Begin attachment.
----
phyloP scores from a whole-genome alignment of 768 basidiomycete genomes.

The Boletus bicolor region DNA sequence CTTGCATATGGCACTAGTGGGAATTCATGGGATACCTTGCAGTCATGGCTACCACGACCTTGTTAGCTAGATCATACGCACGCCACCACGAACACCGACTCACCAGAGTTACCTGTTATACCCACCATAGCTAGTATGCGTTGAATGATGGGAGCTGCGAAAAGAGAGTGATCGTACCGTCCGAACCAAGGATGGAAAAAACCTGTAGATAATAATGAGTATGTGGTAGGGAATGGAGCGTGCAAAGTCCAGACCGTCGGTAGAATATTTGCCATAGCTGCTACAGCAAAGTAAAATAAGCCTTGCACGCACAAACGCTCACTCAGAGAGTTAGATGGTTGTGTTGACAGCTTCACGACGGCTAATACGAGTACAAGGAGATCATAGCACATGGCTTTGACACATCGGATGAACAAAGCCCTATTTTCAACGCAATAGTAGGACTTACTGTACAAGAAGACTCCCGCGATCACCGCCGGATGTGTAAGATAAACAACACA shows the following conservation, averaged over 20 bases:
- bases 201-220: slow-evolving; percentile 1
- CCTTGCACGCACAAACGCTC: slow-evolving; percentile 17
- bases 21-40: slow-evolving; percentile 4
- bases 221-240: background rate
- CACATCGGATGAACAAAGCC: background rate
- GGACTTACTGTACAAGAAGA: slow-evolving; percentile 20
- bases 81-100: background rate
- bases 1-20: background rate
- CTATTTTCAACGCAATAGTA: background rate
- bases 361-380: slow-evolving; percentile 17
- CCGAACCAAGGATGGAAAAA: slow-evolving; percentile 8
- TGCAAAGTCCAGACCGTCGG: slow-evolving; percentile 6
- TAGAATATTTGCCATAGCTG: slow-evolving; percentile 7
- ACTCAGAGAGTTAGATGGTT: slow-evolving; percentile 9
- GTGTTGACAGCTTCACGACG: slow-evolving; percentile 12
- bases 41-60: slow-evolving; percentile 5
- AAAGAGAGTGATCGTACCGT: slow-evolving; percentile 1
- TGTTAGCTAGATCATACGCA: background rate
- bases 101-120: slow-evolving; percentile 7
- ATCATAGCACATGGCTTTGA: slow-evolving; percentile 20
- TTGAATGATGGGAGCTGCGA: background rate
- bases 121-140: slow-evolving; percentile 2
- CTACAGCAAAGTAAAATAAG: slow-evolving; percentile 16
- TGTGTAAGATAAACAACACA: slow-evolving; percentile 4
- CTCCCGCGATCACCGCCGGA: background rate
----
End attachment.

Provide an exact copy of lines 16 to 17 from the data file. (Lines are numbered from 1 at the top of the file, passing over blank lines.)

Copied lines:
- ACTCAGAGAGTTAGATGGTT: slow-evolving; percentile 9
- GTGTTGACAGCTTCACGACG: slow-evolving; percentile 12